Wednesday, December 13, 2017

Open Space: Never neglect the written word

June 17, 2015 by Jayden Grieve, contributing writer

“Readership is at an all-time low.” These aren’t just words that editors and writers see in their nightmares: if we’re not careful, they could become the fate of our society.

So what’s going on with reading these days? A huge problem seems to be what people are reading. Different demographics are given different things to read, but that can really alter their perceptions of reading. For example, many young adults are better suited to Hemmingway than Diary of a Wimpy Kid, but they may never consider that because they are constantly handed the latter.

The same goes for adults who desperately claw their way through War and Peace just to say they have done it; decisions like that can make or break one’s relationship with literature.

This article originally appeared in our June 10, 2015 issue.

Our society’s stigma against being a quitter takes a large toll on reading, as well. Often what happens when people attempt to read books that they know they won’t really enjoy is that they refuse to read another book until they finish, because they’ll feel like a quitter if they stop. But the result is that the book they’re attempting to read just sits and collects dust because they detest it so, and that person’s reading in general ceases.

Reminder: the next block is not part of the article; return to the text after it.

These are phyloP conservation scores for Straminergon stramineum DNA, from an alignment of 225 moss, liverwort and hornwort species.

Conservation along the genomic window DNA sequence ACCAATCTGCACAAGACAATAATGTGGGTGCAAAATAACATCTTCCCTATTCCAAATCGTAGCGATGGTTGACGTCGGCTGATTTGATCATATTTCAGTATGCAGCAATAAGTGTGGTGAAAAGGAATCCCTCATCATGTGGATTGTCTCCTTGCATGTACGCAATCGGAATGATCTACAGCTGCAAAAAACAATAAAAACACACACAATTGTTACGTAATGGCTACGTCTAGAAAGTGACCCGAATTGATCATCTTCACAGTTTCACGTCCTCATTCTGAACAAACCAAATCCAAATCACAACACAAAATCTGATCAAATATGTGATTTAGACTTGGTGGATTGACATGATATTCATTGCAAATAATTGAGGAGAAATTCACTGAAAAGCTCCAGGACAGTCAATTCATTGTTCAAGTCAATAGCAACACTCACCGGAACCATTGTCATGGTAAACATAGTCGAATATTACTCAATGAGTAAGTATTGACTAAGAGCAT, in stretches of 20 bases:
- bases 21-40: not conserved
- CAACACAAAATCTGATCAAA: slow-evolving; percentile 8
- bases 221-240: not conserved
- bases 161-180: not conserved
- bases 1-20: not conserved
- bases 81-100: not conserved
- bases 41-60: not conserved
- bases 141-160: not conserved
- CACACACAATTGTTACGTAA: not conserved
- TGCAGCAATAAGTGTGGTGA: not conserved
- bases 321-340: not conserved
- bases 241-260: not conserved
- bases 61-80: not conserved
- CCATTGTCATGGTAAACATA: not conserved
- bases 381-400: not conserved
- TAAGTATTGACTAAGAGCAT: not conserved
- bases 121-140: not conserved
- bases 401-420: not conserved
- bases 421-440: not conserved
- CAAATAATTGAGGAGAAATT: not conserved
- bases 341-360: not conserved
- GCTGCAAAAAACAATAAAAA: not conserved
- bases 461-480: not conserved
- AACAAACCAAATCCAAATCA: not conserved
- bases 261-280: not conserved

A word of advice: quit it. Just giving up the book allows you to read something much more enjoyable, thereby salvaging your book-reader relationship. It’s worth it.

Also, stop making excuses about being too busy: the sad fact is that folks all too often simply don’t force books to take precedence, so they are often put on the back burner when brought up against more “important” activities. It’s understandable: people have big, crazy, stressful lives, but reading provides a soothing way to relax. Reading 10 pages is not going to unbalance whatever else a person is doing.

The biggest injustice to our bibliographic friends, however, is sill television. Television is good, television is great, but TV killed the radio and it’s trying its best to off our good friend the book.

There are a lot of people who claim they would really, truly love to read more but just don’t have time. Yet these same people watch upwards of 10 hours of television a week.

People don’t have to read; it’s not like breathing or eating. But saying such things is an insult to paperbacks everywhere. It’s truly amazing what people can accomplish when they do touch that dial. Cutting back to, say, eight hours of TV would give a person two full hours of vocabulary- and imagination-expanding reading time.

Actually, I take it back: people do have to read in order to get the most out of life. So this summer, let’s be sure to set aside some time for the written word.

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